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Securing Jobs

While submitting jobs, you can upload custom code that bypasses client permissions. Jobs also have access to data outside of Hazelcast such as files on the device that’s running a member. As a result, it’s important to be aware of how to secure your Hazelcast member against malicious jobs.

To secure your cluster against malicious jobs, you have the following options:

Disabling Code Uploads

When submitting a job to a member, you have the option of uploading some of your own classes for the cluster to run with the job. This code is not subject to any Enterprise client permissions that you may have set up. For example, if you restrict clients' write access to a map, the uploaded code bypasses those restrictions and can write to the map.

If you’re using Hazelcast in embedded mode, this feature is disabled by default.

To disable this feature, use the following configuration:

  • XML

  • YAML

  • Env

  • System Properties

  • Java

<jet enabled="true" resource-upload-enabled="false">
  ...
</jet>
jet:
  enabled: true
  resource-upload-enabled: false
HZ_JET_RESOURCEUPLOADENABLED=false
-Dhz.jet.resource-upload-enabled=false
Config config = new Config();
JetConfig jetConfig = config.getJetConfig();
jetConfig.setEnabled(true).setResourceUploadEnabled(false);
HazelcastInstance instance = Hazelcast.newHazelcastInstance(config);

Disabling the Jet Engine

If you don’t plan on using the Jet engine, it’s safer to disable it. This way, your members don’t start Jet, keeping your members safe from malicious jobs.

Disabling Jet also disables code uploads and SQL.
If you’re using Hazelcast in embedded mode, this feature is disabled by default.

To disable this feature, use the following configuration:

  • XML

  • YAML

  • Env

  • System Properties

  • Java

<jet enabled="false">
  ...
</jet>
jet:
  enabled: false
HZ_JET_ENABLED=false
-Dhz.jet.enabled=false
Config config = new Config();
JetConfig jetConfig = config.getJetConfig();
jetConfig.setEnabled(false);
HazelcastInstance instance = Hazelcast.newHazelcastInstance(config);

Controlling Access to Jobs

In Hazelcast Enterprise, you can restrict access to jobs, using the following client permissions:

  • Job permissions: Restrict what clients can do with jobs and SQL queries.

  • Connector permissions: Restrict read and write access for each connector.

Job Permissions

When the code uploads and the Jet engine are enabled, all clients are unrestricted in what they can do with jobs.

To restrict clients, you can set the following permissions:

  • submit: Submit new jobs and run new SQL queries.

  • cancel: Cancel a running job.

  • read: Get or list information about a job (by ID or name) such as job configuration, job status, and submission time.

  • restart: Suspend and resume a running job.

  • export-snapshot: Export or list snapshots.

  • add-resources: Upload resources and classes as well as jobs to members.

    Hazelcast cannot check permissions in code that’s uploaded with a job. If you enable this permission, clients can upload custom code that ignores any configured permissions. An alternative to uploading resources and classes with a job is to add them to the member’s classpath.
  • all: Enable all actions.

All actions for job permissions also enable the read action. For example if you enable the submit action, the read action is automatically enabled as well.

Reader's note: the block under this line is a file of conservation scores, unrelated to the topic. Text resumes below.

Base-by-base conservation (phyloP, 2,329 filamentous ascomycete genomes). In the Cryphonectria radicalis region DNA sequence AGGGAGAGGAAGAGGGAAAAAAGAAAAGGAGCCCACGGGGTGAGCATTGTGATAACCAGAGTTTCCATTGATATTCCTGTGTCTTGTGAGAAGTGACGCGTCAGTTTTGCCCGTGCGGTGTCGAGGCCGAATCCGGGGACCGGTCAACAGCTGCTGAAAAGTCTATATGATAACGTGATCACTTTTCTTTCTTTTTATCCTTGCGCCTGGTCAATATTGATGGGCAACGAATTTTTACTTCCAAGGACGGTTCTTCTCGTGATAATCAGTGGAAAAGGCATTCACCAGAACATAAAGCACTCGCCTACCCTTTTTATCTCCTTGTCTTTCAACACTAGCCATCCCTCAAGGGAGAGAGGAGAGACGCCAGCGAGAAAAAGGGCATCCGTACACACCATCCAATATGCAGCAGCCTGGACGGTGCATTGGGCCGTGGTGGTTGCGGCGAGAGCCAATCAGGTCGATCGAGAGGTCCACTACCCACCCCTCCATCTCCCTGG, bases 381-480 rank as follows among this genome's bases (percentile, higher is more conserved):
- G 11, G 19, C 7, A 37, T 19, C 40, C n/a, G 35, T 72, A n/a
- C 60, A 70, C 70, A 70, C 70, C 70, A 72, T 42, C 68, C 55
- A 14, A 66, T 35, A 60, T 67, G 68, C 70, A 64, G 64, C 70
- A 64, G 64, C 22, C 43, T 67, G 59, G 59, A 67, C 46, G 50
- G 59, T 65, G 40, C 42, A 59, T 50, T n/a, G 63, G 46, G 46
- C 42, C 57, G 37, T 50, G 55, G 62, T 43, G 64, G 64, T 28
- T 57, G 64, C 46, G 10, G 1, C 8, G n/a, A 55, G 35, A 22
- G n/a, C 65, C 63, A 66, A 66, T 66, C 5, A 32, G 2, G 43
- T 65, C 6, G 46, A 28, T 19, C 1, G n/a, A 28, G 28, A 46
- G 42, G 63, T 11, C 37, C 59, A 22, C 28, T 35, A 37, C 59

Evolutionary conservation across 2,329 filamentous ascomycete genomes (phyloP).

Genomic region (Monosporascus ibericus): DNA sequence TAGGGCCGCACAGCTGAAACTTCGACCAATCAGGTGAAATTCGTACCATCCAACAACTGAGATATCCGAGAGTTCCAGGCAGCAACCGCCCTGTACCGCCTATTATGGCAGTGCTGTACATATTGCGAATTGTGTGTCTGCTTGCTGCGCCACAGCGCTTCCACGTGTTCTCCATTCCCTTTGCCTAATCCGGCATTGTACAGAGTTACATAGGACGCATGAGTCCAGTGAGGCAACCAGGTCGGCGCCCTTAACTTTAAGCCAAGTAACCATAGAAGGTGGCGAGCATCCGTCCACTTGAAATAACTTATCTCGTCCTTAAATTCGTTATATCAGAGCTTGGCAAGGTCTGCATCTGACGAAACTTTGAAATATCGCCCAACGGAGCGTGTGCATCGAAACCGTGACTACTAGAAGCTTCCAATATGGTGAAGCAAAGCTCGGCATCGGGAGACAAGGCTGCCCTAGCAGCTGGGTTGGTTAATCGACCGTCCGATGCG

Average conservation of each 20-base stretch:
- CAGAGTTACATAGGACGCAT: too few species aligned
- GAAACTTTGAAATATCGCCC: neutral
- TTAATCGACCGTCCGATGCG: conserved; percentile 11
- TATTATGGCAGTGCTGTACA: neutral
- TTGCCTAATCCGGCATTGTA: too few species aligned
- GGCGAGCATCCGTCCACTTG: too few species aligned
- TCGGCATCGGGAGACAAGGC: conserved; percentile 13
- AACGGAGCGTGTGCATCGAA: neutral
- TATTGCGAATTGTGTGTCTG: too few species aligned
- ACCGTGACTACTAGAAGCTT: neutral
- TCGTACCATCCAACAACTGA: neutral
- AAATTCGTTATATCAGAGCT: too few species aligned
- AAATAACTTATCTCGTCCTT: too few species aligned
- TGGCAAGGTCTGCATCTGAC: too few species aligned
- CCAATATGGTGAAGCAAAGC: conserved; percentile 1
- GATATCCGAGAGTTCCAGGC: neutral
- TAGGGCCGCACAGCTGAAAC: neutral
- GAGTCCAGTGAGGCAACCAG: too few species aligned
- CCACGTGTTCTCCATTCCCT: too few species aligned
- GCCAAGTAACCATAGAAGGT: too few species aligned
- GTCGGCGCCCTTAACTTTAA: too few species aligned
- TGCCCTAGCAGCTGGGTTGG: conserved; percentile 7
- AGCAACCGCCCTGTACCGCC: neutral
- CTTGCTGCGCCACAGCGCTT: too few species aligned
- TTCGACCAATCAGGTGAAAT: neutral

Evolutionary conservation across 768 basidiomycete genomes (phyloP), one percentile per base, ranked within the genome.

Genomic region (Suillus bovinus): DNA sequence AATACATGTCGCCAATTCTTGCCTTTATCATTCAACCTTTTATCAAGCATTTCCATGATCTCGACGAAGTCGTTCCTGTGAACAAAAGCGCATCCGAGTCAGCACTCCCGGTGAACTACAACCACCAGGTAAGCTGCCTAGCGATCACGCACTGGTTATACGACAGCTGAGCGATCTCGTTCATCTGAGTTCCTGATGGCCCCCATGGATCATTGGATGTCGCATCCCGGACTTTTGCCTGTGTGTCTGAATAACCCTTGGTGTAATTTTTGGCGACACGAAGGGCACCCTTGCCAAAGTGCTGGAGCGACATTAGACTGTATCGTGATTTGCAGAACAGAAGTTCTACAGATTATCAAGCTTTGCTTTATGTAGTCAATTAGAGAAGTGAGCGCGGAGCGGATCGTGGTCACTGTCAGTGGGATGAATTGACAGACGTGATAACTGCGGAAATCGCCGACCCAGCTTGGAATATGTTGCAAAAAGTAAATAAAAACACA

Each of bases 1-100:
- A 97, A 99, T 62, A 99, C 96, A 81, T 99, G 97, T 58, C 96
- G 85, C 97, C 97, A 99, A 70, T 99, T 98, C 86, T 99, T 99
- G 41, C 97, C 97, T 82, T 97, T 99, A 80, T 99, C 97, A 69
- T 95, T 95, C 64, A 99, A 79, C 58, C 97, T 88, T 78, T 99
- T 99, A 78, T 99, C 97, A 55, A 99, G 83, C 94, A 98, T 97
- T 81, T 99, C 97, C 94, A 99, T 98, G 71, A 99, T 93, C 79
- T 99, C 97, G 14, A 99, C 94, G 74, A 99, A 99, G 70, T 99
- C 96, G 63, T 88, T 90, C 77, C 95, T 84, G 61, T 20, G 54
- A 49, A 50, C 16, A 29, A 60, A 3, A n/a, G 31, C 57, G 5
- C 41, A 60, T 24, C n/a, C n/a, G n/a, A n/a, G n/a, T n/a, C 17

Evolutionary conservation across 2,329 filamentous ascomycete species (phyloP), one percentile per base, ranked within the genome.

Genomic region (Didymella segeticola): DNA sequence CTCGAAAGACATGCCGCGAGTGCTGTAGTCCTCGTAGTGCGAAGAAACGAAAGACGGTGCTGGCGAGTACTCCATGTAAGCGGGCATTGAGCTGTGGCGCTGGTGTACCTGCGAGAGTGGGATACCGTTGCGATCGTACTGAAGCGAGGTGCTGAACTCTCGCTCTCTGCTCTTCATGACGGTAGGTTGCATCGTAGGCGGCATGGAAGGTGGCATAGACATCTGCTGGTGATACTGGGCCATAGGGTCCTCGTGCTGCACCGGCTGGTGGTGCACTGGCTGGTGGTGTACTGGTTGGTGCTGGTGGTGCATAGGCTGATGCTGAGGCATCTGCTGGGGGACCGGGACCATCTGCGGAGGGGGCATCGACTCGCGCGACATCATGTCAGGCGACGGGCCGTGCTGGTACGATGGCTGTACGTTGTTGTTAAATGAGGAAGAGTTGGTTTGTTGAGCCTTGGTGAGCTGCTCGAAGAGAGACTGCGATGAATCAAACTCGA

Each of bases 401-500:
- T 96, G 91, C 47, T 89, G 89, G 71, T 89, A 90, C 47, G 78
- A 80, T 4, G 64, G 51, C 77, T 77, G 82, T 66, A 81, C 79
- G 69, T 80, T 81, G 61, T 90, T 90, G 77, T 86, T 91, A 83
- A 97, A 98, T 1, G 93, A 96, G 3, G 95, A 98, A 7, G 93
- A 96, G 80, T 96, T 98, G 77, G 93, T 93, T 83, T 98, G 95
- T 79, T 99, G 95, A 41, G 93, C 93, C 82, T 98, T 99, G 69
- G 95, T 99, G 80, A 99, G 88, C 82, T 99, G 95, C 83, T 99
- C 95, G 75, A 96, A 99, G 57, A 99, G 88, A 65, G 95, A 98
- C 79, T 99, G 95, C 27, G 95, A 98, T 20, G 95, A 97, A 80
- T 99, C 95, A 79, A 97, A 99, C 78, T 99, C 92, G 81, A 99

Connector Permissions

By default, connectors can read from and write to data outside of Hazelcast that you may want to keep secure. For example, the file connector gives jobs access to all files on your members' local filesystems. As a result, a job could read SSH keys and log them to the console.

Pipeline pipeline = Pipeline.create();
pipeline.readFrom(Sources.files("/Users/ali/.ssh"))
  .writeTo(Sinks.logger());

To protect your data outside of Hazelcast, you can set the following permissions for the file, socket, JMS, and JDBC connectors:

  • read: Read data from sources.

  • write: Write data to sinks.

  • all: Enable all actions.

You can also give different permissions to different directories. For example:

  • XML

  • YAML

  • Java

<connector-permission name="file:/home/user/source" principal="dev">
  <actions>
    <action>read</action>
  </actions>
</connector-permission>
<connector-permission name="file:/home/user/sink" principal="dev">
  <actions>
    <action>write</action>
  </actions>
</connector-permission>
connector:
  - name: "file:/home/user/source"
    actions:
      - action: read
connector:
  - name: "file:/home/user/sink"
    actions:
      - action: write
Config config = new Config();
SecurityConfig securityConfig = config.getSecurityConfig();
securityConfig.setEnabled(true);
securityConfig.addClientPermissionConfig(
  new PermissionConfig(PermissionConfig.PermissionType.CONNECTOR, "file:/home/user/source", "dev")
  .addAction(ActionConstants.ACTION_READ)
);
securityConfig.addClientPermissionConfig(
  new PermissionConfig(PermissionConfig.PermissionType.CONNECTOR, "file:/home/user/sink", "dev")
  .addAction(ActionConstants.ACTION_WRITE)
);
If you use the data structure connectors such as the map connector, you must also have certain permissions on those data structures. For example, to read from map sources, you must add the create and read permissions for those maps. If you use the map connector to write to map sinks, you must add the create and put permissions for those maps.

For information about client permissions, see Client Security.